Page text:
The National Cancer Institute (NCI) provides the PDQ pediatric cancer treatment information summaries as a public service to increase the availability of evidence-based cancer information to health professionals, patients, and the public.
Fortunately, cancer in children and adolescents is rare, although the overall incidence of childhood cancer has been slowly increasing since 1975. Children and adolescents with cancer should be referred to medical centers that have a multidisciplinary team of cancer specialists with experience treating the cancers that occur during childhood and adolescence. This multidisciplinary team approach incorporates the skills of the primary care physician, pediatric surgical subspecialists, radiation oncologist, pediatric hematologist/oncologist, rehabilitation specialist, pediatric nurse specialists, social workers, and others to ensure that children receive treatment, supportive care, and rehabilitation that will achieve optimal survival and quality of life. Refer to the PDQ Supportive and Palliative Care summaries for specific information about supportive care for children and adolescents with cancer.
Langerhans cell histiocytosis (LCH) usually presents with a skin rash or painful bone lesion. Systemic symptoms of fever, weight loss, diarrhea, edema, dyspnea, polydipsia, and polyuria, relate to specific organ involvement as well as single-system or multisystem disease presentation as noted below.
Specific organs are considered high-risk or low-risk organs when involved with disease presentation. Risk refers to the risk of mortality.
High-risk organs include liver, spleen, lung,...
Guidelines for pediatric cancer centers and their role in the treatment of pediatric patients with cancer have been outlined by the American Academy of Pediatrics. At these pediatric cancer centers, clinical trials are available for most types of cancer that occur in children and adolescents, and the opportunity to participate in these trials is offered to most patients/families. Clinical trials for children and adolescents with cancer are generally designed to compare potentially better therapy with therapy that is currently accepted as standard. Most of the progress made in identifying curative therapies for childhood cancers has been achieved through clinical trials. Information about ongoing clinical trials is available from the NCI Web site.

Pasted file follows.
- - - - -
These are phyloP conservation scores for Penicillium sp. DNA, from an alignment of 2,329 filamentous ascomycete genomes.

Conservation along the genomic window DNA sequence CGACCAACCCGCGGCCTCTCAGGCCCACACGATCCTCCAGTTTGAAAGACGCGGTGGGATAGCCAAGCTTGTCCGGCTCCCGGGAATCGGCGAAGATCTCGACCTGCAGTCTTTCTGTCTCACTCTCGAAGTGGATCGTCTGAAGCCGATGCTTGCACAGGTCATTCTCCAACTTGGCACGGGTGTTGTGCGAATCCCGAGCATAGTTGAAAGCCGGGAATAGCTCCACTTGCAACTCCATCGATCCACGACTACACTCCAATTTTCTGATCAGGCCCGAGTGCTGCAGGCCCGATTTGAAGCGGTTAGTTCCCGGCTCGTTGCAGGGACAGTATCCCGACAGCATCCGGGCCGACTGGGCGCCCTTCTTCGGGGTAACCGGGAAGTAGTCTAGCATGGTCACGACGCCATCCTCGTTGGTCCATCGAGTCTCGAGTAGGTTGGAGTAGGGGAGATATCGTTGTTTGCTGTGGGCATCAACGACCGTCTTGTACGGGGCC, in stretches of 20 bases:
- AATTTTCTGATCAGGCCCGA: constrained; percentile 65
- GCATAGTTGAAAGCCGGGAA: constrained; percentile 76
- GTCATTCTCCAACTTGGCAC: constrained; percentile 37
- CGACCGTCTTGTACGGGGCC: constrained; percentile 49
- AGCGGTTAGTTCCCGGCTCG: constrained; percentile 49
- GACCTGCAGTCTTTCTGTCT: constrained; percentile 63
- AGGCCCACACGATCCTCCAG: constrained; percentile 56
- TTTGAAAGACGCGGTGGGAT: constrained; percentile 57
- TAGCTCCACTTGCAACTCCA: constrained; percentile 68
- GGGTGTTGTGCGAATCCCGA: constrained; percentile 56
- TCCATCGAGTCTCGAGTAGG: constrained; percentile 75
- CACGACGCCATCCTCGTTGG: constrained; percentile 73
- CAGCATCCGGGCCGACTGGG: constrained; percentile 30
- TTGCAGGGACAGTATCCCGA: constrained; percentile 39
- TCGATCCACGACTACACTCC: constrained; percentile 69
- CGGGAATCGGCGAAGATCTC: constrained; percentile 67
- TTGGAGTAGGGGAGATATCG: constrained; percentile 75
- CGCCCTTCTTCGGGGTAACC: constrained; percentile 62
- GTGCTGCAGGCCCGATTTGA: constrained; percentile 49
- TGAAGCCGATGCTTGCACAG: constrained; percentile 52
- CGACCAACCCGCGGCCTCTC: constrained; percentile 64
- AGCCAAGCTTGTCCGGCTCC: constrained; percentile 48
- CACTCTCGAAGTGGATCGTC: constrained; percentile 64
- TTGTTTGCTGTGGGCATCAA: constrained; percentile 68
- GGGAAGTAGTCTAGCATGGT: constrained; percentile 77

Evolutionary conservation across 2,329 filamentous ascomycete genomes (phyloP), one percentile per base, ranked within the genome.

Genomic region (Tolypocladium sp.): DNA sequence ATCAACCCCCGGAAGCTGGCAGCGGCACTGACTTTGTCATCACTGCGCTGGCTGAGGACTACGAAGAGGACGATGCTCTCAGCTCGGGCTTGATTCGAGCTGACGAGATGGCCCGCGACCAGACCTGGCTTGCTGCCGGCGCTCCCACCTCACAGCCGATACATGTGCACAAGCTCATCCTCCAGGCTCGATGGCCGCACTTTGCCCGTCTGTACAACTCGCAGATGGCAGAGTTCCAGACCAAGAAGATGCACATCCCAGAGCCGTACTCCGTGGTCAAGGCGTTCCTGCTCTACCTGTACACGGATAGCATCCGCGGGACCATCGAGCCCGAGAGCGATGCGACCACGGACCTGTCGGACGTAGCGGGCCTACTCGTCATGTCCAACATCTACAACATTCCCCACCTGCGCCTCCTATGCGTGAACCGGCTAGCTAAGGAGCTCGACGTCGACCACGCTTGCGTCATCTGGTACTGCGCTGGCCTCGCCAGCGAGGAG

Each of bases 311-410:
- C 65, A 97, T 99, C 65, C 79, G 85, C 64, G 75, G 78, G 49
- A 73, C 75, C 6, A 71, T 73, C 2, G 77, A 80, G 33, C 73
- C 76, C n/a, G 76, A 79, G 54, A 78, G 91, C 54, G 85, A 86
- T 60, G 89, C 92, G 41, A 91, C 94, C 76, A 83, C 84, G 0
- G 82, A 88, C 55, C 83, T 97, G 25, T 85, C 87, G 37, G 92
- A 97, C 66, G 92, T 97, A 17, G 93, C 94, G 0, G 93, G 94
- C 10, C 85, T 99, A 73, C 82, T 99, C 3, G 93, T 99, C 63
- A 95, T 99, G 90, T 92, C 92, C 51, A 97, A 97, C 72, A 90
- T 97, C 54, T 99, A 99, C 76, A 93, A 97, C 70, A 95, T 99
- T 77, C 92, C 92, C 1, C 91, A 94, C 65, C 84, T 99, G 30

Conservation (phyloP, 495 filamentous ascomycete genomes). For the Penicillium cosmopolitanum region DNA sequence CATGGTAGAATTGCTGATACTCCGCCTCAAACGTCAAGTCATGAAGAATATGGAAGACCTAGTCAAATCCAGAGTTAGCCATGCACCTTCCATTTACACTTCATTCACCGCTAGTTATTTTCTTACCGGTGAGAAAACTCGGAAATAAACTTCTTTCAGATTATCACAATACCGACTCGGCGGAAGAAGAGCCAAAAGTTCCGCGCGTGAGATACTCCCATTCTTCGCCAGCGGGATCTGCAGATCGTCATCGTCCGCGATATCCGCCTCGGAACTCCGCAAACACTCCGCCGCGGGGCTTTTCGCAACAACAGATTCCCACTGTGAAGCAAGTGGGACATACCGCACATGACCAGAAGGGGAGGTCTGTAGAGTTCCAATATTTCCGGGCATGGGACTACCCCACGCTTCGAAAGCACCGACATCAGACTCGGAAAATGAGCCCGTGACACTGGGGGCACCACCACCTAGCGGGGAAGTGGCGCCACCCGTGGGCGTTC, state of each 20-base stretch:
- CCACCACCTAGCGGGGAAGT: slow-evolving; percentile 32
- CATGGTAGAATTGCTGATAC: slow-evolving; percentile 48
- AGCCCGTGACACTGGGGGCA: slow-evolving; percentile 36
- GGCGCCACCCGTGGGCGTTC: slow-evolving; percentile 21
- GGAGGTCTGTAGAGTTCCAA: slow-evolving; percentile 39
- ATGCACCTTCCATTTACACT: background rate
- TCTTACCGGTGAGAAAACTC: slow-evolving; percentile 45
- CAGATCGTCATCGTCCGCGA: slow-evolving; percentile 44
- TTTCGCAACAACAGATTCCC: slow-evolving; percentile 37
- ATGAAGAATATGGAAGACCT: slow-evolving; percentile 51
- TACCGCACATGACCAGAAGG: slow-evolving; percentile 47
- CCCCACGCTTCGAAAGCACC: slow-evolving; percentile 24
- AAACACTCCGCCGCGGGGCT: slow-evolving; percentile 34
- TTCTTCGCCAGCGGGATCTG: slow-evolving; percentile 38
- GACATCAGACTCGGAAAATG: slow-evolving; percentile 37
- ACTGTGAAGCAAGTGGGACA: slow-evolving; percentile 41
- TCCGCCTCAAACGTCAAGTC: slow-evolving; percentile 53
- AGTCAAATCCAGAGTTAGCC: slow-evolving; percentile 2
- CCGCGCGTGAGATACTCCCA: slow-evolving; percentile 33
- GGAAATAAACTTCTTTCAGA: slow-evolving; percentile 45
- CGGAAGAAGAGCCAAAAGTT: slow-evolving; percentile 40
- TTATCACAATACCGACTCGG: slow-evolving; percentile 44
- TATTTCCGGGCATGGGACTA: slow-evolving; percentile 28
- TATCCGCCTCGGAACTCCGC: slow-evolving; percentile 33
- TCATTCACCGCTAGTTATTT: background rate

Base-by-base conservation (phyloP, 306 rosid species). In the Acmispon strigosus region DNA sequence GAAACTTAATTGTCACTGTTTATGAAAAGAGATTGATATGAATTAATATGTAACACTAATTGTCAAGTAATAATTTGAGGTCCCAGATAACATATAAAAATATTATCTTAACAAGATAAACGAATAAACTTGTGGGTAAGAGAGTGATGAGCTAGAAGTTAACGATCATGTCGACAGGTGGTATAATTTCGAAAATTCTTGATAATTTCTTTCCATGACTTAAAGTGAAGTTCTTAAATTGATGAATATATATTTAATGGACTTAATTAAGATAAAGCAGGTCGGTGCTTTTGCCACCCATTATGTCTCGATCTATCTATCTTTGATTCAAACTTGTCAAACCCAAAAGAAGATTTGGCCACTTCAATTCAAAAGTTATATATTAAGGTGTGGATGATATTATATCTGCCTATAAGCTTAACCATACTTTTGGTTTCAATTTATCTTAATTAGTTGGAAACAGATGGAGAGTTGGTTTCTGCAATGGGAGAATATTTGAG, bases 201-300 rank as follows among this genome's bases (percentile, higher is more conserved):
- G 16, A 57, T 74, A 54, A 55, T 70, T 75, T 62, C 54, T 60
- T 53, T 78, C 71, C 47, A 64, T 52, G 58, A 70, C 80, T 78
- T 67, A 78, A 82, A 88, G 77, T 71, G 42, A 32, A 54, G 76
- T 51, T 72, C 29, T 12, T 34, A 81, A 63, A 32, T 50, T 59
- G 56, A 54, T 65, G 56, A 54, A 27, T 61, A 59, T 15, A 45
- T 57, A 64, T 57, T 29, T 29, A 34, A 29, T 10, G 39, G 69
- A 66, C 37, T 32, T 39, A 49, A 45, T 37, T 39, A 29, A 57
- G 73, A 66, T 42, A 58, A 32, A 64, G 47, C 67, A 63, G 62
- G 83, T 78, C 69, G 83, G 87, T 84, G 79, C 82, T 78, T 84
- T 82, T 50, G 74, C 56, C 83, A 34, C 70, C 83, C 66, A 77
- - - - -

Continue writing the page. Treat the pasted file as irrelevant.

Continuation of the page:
Dramatic improvements in survival have been achieved for children and adolescents with cancer. Between 1975 and 2002, childhood cancer mortality has decreased by more than 50%. Childhood and adolescent cancer survivors require close follow-up because cancer therapy side effects may persist or develop months or years after treatment. Refer to the PDQ summary on Late Effects of Treatment for Childhood Cancer for specific information about the incidence, type, and monitoring of late effects in childhood and adolescent cancer survivors.
Pediatric soft tissue sarcomas are a group of malignant tumors that originate from primitive mesenchymal tissue and account for 7% of all childhood tumors. Rhabdomyosarcomas, tumors of striated muscle, and undifferentiated sarcomas account for more than half of all cases of soft tissue sarcomas in children. (Refer to the PDQ summary on Childhood Rhabdomyosarcoma Treatment for more information.) The remaining nonrhabdomyosarcomatous soft tissue sarcomas (NRSTSs) account for approximately 3% of all childhood tumors. This heterogeneous group of tumors includes neoplasms of smooth muscle (leiomyosarcomas), connective tissue (fibrous and adipose), vascular tissue (blood and lymphatic vessels), and the peripheral nervous system. Synovial sarcomas, fibrosarcomas, and malignant peripheral nerve sheath tumors predominate in pediatric patients.[6,7,8,9,10]